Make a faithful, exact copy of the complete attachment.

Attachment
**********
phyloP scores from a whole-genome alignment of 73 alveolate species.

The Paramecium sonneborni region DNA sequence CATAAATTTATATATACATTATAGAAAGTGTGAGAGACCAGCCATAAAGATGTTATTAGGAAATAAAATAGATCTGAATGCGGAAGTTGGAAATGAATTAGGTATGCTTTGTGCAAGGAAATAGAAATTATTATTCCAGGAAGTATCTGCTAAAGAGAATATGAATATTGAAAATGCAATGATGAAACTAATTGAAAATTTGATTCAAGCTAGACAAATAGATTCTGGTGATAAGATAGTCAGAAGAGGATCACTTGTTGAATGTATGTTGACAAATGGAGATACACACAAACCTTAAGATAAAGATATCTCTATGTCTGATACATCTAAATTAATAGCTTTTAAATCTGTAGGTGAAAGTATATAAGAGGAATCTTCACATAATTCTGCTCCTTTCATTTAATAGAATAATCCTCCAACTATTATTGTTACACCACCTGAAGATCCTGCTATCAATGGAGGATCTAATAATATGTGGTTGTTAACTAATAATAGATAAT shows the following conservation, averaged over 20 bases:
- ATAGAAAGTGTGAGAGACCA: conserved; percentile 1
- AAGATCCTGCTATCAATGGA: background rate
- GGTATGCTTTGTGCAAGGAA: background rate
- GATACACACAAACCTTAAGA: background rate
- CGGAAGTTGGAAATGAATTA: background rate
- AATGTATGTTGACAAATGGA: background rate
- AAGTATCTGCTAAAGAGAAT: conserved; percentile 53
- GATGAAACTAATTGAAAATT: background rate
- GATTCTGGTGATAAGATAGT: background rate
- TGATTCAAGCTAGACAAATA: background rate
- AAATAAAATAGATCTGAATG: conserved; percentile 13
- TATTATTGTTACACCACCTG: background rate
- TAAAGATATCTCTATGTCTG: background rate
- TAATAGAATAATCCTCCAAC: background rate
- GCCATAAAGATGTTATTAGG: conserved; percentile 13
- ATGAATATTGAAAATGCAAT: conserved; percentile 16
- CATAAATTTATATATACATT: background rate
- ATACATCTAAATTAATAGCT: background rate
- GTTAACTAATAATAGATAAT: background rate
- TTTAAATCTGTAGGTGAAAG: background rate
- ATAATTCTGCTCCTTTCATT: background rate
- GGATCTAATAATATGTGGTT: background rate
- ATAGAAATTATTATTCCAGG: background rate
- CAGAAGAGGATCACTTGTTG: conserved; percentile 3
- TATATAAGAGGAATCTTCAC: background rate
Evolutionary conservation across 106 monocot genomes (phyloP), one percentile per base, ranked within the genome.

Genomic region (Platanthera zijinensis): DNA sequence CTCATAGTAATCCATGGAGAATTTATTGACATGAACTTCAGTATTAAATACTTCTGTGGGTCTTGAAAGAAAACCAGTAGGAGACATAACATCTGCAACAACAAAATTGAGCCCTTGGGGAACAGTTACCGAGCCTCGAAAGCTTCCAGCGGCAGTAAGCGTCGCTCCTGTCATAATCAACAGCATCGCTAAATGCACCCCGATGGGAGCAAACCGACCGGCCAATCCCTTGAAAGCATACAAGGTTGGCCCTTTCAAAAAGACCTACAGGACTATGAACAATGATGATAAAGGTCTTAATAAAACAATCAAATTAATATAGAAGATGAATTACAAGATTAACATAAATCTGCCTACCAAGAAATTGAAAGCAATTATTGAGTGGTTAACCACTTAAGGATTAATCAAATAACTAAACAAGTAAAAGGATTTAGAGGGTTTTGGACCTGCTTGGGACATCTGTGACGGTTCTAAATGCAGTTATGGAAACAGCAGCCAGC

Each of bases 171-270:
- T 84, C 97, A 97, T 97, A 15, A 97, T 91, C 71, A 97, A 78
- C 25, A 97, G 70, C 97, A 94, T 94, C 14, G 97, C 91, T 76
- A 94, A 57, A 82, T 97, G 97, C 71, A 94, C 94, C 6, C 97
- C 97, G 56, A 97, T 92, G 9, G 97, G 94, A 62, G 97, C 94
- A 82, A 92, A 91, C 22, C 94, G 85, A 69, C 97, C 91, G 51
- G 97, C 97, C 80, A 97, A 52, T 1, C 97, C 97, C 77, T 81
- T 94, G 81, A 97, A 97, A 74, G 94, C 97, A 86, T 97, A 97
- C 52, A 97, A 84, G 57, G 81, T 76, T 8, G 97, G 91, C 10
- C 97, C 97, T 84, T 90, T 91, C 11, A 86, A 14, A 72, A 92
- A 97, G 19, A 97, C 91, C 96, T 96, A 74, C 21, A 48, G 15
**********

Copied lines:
phyloP scores from a whole-genome alignment of 73 alveolate species.

The Paramecium sonneborni region DNA sequence CATAAATTTATATATACATTATAGAAAGTGTGAGAGACCAGCCATAAAGATGTTATTAGGAAATAAAATAGATCTGAATGCGGAAGTTGGAAATGAATTAGGTATGCTTTGTGCAAGGAAATAGAAATTATTATTCCAGGAAGTATCTGCTAAAGAGAATATGAATATTGAAAATGCAATGATGAAACTAATTGAAAATTTGATTCAAGCTAGACAAATAGATTCTGGTGATAAGATAGTCAGAAGAGGATCACTTGTTGAATGTATGTTGACAAATGGAGATACACACAAACCTTAAGATAAAGATATCTCTATGTCTGATACATCTAAATTAATAGCTTTTAAATCTGTAGGTGAAAGTATATAAGAGGAATCTTCACATAATTCTGCTCCTTTCATTTAATAGAATAATCCTCCAACTATTATTGTTACACCACCTGAAGATCCTGCTATCAATGGAGGATCTAATAATATGTGGTTGTTAACTAATAATAGATAAT shows the following conservation, averaged over 20 bases:
- ATAGAAAGTGTGAGAGACCA: conserved; percentile 1
- AAGATCCTGCTATCAATGGA: background rate
- GGTATGCTTTGTGCAAGGAA: background rate
- GATACACACAAACCTTAAGA: background rate
- CGGAAGTTGGAAATGAATTA: background rate
- AATGTATGTTGACAAATGGA: background rate
- AAGTATCTGCTAAAGAGAAT: conserved; percentile 53
- GATGAAACTAATTGAAAATT: background rate
- GATTCTGGTGATAAGATAGT: background rate
- TGATTCAAGCTAGACAAATA: background rate
- AAATAAAATAGATCTGAATG: conserved; percentile 13
- TATTATTGTTACACCACCTG: background rate
- TAAAGATATCTCTATGTCTG: background rate
- TAATAGAATAATCCTCCAAC: background rate
- GCCATAAAGATGTTATTAGG: conserved; percentile 13
- ATGAATATTGAAAATGCAAT: conserved; percentile 16
- CATAAATTTATATATACATT: background rate
- ATACATCTAAATTAATAGCT: background rate
- GTTAACTAATAATAGATAAT: background rate
- TTTAAATCTGTAGGTGAAAG: background rate
- ATAATTCTGCTCCTTTCATT: background rate
- GGATCTAATAATATGTGGTT: background rate
- ATAGAAATTATTATTCCAGG: background rate
- CAGAAGAGGATCACTTGTTG: conserved; percentile 3
- TATATAAGAGGAATCTTCAC: background rate
Evolutionary conservation across 106 monocot genomes (phyloP), one percentile per base, ranked within the genome.

Genomic region (Platanthera zijinensis): DNA sequence CTCATAGTAATCCATGGAGAATTTATTGACATGAACTTCAGTATTAAATACTTCTGTGGGTCTTGAAAGAAAACCAGTAGGAGACATAACATCTGCAACAACAAAATTGAGCCCTTGGGGAACAGTTACCGAGCCTCGAAAGCTTCCAGCGGCAGTAAGCGTCGCTCCTGTCATAATCAACAGCATCGCTAAATGCACCCCGATGGGAGCAAACCGACCGGCCAATCCCTTGAAAGCATACAAGGTTGGCCCTTTCAAAAAGACCTACAGGACTATGAACAATGATGATAAAGGTCTTAATAAAACAATCAAATTAATATAGAAGATGAATTACAAGATTAACATAAATCTGCCTACCAAGAAATTGAAAGCAATTATTGAGTGGTTAACCACTTAAGGATTAATCAAATAACTAAACAAGTAAAAGGATTTAGAGGGTTTTGGACCTGCTTGGGACATCTGTGACGGTTCTAAATGCAGTTATGGAAACAGCAGCCAGC

Each of bases 171-270:
- T 84, C 97, A 97, T 97, A 15, A 97, T 91, C 71, A 97, A 78
- C 25, A 97, G 70, C 97, A 94, T 94, C 14, G 97, C 91, T 76
- A 94, A 57, A 82, T 97, G 97, C 71, A 94, C 94, C 6, C 97
- C 97, G 56, A 97, T 92, G 9, G 97, G 94, A 62, G 97, C 94
- A 82, A 92, A 91, C 22, C 94, G 85, A 69, C 97, C 91, G 51
- G 97, C 97, C 80, A 97, A 52, T 1, C 97, C 97, C 77, T 81
- T 94, G 81, A 97, A 97, A 74, G 94, C 97, A 86, T 97, A 97
- C 52, A 97, A 84, G 57, G 81, T 76, T 8, G 97, G 91, C 10
- C 97, C 97, T 84, T 90, T 91, C 11, A 86, A 14, A 72, A 92
- A 97, G 19, A 97, C 91, C 96, T 96, A 74, C 21, A 48, G 15